Second born's also tend to be perfectionists. They identify something they are good at, and work hard to improve. They don't react well to compliments, as they see them as a "good try" mentality, where their mother said well done for making a scribble, where their elder sibling drew a house. They thrive for perfection and compete with their elder at school, physical education, and even socially, but never believing they can get there. They prefer suggestions, in ways that they can improve, and this leads them to believe in logic. Therefore their decisions are not made from emotion, but instead logic, seeming sometimes heartless and discouraging, as they will not put effort into something they don't believe they can perfect.
Second born's are likely to be the exact opposite of their elder sibling, therefore their career paths are somewhat different. They don't like rules or hierarchy systems and tend to work best when they go at their own pace. This leads them down a more creative path which included careers in the areas of art, sales, advertising or business/management.
Again, in the second born, there are two typical types. These are not as clearly defined, so are referred to as type 1 and type 2. Common traits to both types include flexible, competitive and attention seeking. Table II outlines the characteristics seen in both types of second born child.
Table II. Type 1 and type 2 traits of second born children.
Type 1 traits
Type 2 traits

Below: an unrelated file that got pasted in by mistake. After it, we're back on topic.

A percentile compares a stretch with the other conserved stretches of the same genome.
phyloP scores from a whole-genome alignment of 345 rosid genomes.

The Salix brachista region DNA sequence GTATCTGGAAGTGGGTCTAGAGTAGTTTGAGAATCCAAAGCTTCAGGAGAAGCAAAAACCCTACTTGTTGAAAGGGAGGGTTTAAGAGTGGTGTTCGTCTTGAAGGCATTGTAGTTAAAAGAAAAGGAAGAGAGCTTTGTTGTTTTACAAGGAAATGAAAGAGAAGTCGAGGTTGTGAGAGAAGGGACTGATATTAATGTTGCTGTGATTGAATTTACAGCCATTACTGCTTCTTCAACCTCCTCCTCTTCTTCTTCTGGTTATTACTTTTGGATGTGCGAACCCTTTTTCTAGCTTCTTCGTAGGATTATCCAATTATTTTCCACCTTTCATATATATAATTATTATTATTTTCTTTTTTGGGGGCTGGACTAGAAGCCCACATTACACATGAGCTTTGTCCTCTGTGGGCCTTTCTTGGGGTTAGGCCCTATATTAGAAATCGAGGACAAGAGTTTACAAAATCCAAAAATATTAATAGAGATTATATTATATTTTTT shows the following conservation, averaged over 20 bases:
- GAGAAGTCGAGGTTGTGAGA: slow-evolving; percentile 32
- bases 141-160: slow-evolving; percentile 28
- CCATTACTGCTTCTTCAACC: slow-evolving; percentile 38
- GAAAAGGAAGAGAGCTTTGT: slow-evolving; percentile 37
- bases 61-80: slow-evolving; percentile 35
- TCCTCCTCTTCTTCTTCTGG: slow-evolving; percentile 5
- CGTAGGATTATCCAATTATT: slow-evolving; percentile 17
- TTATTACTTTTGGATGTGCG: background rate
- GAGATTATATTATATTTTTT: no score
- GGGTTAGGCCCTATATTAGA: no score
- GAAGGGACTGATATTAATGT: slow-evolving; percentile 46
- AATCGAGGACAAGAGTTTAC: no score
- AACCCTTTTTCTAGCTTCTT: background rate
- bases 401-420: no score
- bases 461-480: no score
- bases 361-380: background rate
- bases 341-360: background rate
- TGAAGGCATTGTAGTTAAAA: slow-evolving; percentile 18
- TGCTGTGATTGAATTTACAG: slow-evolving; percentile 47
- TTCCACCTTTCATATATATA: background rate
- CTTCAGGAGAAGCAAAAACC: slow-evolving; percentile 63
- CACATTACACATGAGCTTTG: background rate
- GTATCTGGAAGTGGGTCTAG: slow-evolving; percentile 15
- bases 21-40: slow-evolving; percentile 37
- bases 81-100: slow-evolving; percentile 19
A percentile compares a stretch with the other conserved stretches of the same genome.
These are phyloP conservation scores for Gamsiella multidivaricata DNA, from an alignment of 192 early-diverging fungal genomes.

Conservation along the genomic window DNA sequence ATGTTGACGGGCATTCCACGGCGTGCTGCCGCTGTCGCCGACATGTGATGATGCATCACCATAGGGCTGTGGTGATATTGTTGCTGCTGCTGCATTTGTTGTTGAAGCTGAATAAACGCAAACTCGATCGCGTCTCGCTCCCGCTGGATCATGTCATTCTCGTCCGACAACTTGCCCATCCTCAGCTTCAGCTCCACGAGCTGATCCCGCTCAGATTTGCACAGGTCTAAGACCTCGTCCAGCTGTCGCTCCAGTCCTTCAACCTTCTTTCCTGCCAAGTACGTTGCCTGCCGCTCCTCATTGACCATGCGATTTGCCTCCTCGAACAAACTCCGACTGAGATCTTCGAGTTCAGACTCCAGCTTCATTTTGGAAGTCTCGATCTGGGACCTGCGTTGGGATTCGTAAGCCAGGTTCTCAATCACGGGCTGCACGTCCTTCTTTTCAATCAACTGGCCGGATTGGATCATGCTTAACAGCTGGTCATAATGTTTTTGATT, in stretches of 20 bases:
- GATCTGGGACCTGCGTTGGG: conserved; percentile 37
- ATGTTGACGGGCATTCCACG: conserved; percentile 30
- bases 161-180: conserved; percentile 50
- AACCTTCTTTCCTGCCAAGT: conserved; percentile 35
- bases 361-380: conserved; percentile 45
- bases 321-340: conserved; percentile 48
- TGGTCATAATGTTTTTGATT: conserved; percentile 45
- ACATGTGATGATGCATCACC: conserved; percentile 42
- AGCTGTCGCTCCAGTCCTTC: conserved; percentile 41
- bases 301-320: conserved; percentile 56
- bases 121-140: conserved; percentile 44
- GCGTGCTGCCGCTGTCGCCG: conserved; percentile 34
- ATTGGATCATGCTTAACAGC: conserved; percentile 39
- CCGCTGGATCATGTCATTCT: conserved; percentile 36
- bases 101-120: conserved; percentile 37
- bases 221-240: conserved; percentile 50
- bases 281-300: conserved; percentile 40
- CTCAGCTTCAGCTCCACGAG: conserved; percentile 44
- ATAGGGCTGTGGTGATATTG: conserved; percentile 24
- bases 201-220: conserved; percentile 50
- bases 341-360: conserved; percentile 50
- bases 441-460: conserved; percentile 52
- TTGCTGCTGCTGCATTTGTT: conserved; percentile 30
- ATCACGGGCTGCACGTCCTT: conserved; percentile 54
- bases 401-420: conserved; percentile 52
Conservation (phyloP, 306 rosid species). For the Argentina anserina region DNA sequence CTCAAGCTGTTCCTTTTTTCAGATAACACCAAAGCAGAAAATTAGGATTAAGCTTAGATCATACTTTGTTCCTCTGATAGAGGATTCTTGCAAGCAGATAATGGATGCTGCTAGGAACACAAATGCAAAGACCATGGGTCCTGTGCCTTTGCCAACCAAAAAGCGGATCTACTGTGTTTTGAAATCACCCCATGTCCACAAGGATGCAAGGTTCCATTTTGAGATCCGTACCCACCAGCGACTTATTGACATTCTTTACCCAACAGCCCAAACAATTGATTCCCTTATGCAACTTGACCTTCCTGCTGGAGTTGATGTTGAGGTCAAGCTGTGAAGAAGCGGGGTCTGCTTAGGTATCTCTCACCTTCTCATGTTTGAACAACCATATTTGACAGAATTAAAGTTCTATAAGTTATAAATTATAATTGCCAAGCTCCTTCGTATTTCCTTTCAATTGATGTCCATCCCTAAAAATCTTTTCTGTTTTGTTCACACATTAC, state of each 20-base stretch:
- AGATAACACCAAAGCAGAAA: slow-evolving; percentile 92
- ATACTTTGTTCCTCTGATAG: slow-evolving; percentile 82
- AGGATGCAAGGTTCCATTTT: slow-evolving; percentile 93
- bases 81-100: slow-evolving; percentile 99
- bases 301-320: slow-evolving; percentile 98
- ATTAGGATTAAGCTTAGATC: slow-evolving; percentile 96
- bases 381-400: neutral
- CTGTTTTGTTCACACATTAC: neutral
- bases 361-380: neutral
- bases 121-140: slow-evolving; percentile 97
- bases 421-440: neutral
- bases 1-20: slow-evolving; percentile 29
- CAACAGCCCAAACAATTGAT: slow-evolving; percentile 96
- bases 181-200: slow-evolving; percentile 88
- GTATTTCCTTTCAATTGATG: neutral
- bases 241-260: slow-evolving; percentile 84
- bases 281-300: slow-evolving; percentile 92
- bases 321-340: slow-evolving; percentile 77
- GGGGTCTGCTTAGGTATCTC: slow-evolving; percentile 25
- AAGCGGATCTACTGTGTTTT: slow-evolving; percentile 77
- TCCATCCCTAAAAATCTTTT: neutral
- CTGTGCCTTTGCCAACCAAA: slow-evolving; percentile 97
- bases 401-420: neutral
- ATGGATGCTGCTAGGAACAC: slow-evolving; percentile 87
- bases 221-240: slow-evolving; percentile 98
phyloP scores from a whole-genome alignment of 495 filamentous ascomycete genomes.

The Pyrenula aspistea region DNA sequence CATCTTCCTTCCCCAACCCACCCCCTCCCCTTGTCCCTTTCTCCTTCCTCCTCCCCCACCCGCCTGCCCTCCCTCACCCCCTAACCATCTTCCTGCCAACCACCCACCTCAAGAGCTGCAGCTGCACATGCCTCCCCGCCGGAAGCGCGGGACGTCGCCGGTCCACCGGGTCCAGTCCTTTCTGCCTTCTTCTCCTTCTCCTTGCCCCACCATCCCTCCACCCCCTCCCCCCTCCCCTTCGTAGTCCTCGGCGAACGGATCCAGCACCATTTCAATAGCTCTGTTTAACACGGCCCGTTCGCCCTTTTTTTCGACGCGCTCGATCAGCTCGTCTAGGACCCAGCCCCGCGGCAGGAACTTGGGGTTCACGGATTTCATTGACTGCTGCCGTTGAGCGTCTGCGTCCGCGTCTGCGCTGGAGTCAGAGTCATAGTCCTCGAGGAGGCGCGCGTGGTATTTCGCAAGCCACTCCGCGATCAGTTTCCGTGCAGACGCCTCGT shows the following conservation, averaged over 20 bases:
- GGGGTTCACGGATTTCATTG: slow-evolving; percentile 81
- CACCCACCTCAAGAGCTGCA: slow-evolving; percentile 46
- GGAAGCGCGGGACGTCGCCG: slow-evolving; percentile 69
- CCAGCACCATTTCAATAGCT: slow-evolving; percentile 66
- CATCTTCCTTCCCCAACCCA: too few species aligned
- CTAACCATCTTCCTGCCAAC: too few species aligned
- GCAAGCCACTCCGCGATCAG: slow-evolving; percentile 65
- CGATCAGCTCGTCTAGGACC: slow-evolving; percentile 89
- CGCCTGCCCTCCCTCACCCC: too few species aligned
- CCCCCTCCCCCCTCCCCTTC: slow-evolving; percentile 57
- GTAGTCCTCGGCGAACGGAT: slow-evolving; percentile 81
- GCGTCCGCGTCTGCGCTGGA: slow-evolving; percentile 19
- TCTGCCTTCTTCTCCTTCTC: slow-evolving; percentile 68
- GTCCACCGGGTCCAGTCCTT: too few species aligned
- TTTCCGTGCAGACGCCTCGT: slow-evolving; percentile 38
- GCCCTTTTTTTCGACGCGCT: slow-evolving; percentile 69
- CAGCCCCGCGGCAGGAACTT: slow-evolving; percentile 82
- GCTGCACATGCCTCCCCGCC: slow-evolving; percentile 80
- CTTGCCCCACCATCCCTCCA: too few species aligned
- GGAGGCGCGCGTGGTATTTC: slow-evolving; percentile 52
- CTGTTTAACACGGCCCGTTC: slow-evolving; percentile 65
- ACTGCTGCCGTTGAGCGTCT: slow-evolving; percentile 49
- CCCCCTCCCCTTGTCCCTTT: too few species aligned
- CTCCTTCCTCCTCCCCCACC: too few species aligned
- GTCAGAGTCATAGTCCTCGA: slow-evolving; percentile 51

Second born: In the classroom
The second born is also a perfectionist in the classroom. They are constantly driven by the fact that whatever they have done, the first born has already done it better. The second born has trouble with submitting homework, even though they can complete it with no problems. It is their drive for perfection that often deters them from submitting or even completing it at all, due to feeling that their homework is inadequate compared to what their predecessors have done. They are known to make up simple, but not extravagant excuses, such as "I left it at home" and "I forgot to put it in my bag." They refuse do anything unless they can do it perfectly, and this can result in trouble with schooling and life, when they realize they cannot do everything perfectly. However, encouraging them, for example by saying "just do your best," still does not help them, as they still have it imprinted in their brain, that their best must be perfection. They prosper on their need for details, so when assigning them a task that is unfamiliar to them, providing them with mountains of resources and details often helps them recover from what they see as an impossible task.
Last born: Personality